The rate of growth in inflation-adjusted compensation was higher for primary care physicians than for specialists during the period in which the Affordable Care Act (ACA) was implemented, according to a study.
The study, by Walter Hsiang, BS, a fourth-year medical student at Yale School of Medicine, and colleagues, was published online July 28 as a research letter in JAMA.
From 2008 to 2017, specialist compensation increased by a weighted mean (SD) of 0.6% (1.2%) per year, from $378,600 to $399,300, whereas primary care compensation increased by 1.6% (2.2%) per year, from $214,100 to $247,300.
The average difference between primary care and specialist compensation declined during this period, from $164,500 in 2008 to $152,000 in 2017, or from 77% to 61%.
Overall, however, the ACA had fairly little effect on physician compensation, Hsiang told Medscape Medical News.
When the ACA was passed in 2010, Hsiang said, some observers believed that the law would depress physician income. “There were concerns at the time that the ACA would decrease provider payments because of cheaper insurance reimbursement models and lower reimbursement from insurers.”
The faster growth in primary care compensation coincided with two incentive programs authorized by the ACA. First, the law authorized the Centers for Medicare & Medicaid Services to increase Medicaid payments to primary care physicians to the same level as Medicare payments in 2013 and 2014. The federal government paid the full amount of this increase.
Second, the ACA authorized a quarterly incentive payment program from 2011 to 2015. Known as the Primary Care Incentive Payment Program, this initiative added an extra 10% to Medicare payments to eligible primary care practitioners.
In addition, Hsiang said, some states continued to provide the Medicaid “fee bump” to primary care physicians even after the federal government stopped doing so. An Urban Institute study found that as of July 2016, 19 states were fully or partially continuing this incentive program to increase the access of Medicaid patients to primary care.
Other factors not associated with the ACA could have contributed to the higher growth in primary care compensation, Jonathan Weiner, DrPH, a professor of health policy and management at the Johns Hopkins Bloomberg School of Public Health in Baltimore, Maryland, told Medscape Medical News.
“I’d give the ACA some credit, but it wasn’t just the ACA. You also have to consider the move toward value-based payment and patient-centered medical homes,” he said.
Both primary care and specialty compensation plateaued from 2015 to 2017, the Yale study found. One possible reason for this with regard to primary care, Hsiang said, might have been the cessation of the federal incentive programs.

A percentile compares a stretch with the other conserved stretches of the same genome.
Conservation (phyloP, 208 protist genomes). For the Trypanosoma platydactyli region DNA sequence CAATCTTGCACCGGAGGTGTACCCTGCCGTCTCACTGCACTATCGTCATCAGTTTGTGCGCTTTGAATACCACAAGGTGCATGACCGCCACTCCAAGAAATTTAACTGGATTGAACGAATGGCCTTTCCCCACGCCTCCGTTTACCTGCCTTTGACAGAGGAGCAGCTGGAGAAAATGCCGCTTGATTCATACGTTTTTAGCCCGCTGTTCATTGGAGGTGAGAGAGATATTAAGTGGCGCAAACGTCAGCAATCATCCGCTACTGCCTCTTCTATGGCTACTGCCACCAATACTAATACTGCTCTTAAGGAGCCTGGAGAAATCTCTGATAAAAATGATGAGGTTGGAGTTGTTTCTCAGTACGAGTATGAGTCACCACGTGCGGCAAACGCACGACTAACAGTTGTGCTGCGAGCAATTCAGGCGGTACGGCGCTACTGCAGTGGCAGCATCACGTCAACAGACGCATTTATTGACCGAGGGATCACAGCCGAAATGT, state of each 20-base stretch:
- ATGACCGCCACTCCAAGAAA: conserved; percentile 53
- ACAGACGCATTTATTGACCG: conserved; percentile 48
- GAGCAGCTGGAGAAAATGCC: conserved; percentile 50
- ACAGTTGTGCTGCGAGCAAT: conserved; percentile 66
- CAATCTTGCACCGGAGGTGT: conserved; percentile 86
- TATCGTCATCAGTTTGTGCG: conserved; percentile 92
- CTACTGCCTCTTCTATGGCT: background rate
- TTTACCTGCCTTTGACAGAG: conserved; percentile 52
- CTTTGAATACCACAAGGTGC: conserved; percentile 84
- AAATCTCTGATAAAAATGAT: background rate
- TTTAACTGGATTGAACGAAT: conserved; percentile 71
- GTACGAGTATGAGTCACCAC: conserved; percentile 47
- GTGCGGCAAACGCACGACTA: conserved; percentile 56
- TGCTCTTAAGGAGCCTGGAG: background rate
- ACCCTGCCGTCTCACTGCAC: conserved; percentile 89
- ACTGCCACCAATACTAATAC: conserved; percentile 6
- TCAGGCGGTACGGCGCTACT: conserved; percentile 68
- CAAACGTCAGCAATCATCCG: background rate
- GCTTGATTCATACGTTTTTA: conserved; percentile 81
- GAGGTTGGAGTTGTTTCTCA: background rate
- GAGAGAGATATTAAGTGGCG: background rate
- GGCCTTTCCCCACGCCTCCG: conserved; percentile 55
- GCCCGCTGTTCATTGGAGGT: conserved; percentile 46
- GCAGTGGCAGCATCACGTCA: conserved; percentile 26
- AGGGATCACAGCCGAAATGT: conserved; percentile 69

Hsiang attributed the trimming of specialty income growth to “the transition to value-based reimbursement and ACOs [accountable care organizations]. More specialty organizations started adopting these value-based models.”
In discussing their results, the authors note, “There continues to be a sizeable gap between compensation for primary and specialist care. More importantly, small changes in the specialty premium [the difference between primary care and specialist compensation] cannot necessarily be attributed to any specific policy or intervention.”
The specialist premium will continue to be significant, the researchers say, because of the opportunity cost of additional training for specialists and the differences between what specialists and primary care doctors do.
Weiner agreed but said the method of compensation also contributes to the specialist premium. “There have been positive changes for primary care income, and I believe those will continue. On the other hand, there’s a long history of specialty preference, due entirely to opportunities for fee-for-service payment. It will take a long time for that to change.”
Weiner reiterated that it’s hard to separate the influence of the ACA from other factors in explaining the growth of primary care compensation during the study period.
“The ACA was important, but what percentage did it add [to income]? It’s hard to say. Also, 60% of the ACA’s additional coverage was in Medicaid, much of which is in managed care. Other than giving people an insurance card and improving primary care physicians’ likelihood of being paid, it’s hard to see how the ACA would have disproportionately impacted primary care.”
The Yale researchers obtained their data from the physician compensation survey of the Medical Group Management Association (MGMA), which represents more than 20,000 physicians from private practices, hospitals, academic departments, and other organizations.
The authors acknowledge that MGMA data overrepresent physicians in larger groups, “which could overestimate the observed increases in compensation, because physicians from larger systems or hospitals tend to earn more money than those in private practice.”
Nevertheless, they say, the MGMA survey “is the only nationally representative compensation survey with samples of all specialty types.”
Gross has received grants through the National Comprehensive Cancer Network in partnerships with Pfizer and AstraZeneca. He has also received research grants from Johnson & Johnson and travel and speaking fees from Flatiron Health, Inc, outside the submitted work. Maroongroge is a resident in a subspecialty training program. The remaining authors have disclosed no relevant financial relationships.
JAMA. Published online July 28, 2020. Full text